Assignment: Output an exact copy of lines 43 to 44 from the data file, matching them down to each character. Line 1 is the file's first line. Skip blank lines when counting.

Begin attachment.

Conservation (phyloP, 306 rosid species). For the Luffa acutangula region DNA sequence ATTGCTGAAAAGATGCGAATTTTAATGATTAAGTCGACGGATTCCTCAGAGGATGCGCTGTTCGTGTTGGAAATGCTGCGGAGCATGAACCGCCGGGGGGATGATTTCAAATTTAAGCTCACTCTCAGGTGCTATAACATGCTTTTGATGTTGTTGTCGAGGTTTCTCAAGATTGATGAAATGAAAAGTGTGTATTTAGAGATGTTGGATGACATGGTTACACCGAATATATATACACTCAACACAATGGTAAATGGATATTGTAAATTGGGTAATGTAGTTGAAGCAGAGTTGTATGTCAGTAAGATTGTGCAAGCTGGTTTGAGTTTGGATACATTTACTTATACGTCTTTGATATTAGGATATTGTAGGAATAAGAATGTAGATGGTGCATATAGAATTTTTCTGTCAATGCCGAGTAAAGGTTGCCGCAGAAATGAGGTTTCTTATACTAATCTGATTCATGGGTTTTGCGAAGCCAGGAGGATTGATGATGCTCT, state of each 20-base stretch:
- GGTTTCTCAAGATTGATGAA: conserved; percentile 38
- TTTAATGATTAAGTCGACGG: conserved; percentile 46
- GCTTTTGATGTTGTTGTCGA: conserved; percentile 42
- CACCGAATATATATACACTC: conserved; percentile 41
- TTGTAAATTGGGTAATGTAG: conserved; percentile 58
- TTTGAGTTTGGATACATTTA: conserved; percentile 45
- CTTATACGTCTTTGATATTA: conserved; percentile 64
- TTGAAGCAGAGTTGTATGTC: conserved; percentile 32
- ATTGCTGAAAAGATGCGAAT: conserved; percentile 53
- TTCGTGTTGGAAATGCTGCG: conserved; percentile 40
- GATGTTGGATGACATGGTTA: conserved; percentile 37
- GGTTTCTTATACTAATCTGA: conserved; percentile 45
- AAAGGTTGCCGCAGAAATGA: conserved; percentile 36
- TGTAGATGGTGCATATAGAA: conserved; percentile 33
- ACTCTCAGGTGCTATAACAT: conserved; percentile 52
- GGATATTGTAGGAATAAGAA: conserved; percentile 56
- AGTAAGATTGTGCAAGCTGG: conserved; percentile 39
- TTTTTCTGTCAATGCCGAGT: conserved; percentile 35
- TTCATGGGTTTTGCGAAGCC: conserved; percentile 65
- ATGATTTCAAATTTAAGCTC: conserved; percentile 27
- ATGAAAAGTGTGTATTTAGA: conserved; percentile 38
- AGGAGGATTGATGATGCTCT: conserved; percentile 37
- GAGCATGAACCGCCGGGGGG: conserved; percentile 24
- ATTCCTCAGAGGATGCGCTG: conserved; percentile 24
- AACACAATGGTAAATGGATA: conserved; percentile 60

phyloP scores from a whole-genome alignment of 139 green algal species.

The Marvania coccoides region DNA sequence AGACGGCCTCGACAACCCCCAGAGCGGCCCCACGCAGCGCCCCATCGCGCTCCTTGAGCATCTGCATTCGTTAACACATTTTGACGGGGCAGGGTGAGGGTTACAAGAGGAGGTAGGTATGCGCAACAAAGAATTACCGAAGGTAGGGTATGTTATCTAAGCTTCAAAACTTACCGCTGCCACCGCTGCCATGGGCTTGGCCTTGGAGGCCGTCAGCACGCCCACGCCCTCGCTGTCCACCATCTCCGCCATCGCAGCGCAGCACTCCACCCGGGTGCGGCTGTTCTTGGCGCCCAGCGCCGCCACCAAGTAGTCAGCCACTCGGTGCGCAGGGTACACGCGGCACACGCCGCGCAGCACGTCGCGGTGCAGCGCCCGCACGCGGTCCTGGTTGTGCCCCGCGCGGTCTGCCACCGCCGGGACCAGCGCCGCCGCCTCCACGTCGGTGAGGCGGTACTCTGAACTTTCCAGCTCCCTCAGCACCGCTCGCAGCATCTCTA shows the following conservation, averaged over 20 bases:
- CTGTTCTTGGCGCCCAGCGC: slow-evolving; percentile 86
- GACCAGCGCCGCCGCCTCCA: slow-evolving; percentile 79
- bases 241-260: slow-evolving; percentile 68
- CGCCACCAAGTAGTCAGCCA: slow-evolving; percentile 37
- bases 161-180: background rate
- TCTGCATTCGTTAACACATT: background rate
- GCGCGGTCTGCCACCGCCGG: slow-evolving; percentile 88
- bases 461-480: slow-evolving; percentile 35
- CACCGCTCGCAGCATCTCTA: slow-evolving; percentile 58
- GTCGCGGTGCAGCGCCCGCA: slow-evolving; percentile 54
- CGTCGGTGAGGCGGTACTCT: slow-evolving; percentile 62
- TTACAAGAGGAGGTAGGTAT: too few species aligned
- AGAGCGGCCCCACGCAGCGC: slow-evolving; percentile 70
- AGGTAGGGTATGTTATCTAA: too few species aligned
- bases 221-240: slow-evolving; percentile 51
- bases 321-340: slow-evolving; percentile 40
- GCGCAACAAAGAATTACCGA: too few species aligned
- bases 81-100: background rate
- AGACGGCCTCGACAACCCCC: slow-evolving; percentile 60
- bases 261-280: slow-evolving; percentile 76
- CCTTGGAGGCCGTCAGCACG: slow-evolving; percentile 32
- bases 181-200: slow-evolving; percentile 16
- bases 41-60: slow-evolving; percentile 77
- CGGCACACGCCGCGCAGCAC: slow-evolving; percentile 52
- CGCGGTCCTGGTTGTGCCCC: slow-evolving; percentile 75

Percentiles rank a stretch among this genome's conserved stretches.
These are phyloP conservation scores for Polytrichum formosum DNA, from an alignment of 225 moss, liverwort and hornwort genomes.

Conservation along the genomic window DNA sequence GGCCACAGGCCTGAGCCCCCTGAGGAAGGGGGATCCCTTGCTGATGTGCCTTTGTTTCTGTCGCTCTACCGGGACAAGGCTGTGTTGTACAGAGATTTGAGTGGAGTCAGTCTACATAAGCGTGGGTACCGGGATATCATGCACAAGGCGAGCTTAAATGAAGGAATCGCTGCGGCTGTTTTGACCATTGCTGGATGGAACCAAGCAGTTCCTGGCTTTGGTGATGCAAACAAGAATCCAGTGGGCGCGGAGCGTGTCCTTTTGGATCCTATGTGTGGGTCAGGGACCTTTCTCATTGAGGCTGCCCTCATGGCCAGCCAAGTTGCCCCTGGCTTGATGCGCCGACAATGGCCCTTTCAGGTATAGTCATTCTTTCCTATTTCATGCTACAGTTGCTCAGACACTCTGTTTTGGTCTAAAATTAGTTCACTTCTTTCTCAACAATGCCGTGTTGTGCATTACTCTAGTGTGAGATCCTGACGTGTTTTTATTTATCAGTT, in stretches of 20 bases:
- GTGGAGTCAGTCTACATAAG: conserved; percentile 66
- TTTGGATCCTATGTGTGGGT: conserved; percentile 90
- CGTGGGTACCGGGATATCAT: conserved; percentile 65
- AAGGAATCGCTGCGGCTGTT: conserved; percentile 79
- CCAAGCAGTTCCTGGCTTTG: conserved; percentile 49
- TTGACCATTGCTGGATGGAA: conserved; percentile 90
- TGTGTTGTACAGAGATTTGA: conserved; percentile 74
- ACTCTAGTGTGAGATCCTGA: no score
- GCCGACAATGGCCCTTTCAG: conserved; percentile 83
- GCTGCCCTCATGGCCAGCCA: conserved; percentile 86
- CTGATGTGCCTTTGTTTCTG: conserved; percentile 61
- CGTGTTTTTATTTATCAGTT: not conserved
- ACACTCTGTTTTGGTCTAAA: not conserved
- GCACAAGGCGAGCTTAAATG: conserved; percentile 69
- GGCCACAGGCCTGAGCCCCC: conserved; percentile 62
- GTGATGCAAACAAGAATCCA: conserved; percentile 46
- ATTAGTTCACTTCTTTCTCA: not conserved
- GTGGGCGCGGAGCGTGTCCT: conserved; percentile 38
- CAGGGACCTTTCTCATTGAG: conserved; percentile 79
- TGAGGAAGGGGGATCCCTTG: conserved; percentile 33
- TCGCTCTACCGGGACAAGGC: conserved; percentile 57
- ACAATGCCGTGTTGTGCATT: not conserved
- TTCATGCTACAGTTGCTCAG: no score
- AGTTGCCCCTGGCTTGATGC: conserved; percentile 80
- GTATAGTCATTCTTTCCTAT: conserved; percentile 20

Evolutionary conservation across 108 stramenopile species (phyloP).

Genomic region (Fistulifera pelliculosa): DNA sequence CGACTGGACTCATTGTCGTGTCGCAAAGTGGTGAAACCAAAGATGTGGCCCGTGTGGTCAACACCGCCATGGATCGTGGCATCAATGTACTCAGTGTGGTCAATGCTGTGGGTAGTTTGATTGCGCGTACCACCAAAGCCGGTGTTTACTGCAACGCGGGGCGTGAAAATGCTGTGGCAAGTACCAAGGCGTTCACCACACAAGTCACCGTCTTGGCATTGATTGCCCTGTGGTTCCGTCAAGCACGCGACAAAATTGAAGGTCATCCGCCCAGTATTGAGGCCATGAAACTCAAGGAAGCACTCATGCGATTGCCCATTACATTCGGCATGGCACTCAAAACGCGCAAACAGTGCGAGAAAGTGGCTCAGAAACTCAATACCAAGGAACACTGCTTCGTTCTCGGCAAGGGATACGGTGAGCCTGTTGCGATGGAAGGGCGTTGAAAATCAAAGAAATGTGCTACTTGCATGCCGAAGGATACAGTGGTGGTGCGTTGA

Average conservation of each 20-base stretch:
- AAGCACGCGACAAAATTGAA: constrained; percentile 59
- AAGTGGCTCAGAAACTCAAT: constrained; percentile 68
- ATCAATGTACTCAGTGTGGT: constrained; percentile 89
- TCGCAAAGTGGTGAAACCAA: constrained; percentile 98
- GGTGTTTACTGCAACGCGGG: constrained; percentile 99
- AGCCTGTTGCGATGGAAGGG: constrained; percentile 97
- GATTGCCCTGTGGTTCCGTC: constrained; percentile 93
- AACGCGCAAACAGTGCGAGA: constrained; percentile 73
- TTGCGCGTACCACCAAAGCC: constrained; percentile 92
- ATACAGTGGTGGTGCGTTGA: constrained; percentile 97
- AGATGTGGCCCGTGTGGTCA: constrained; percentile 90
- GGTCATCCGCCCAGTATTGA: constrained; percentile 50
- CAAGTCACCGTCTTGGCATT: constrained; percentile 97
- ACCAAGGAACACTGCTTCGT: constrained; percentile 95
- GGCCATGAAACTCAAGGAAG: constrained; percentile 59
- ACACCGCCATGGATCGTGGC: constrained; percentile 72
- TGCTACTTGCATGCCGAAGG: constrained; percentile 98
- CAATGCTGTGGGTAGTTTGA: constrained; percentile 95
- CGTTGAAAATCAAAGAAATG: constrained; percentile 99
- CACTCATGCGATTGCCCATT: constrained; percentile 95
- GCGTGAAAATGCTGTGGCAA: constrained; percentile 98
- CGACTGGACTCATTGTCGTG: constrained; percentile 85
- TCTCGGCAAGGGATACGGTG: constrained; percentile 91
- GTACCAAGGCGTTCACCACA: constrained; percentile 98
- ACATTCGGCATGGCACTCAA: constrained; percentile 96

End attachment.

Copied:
- bases 221-240: slow-evolving; percentile 51
- bases 321-340: slow-evolving; percentile 40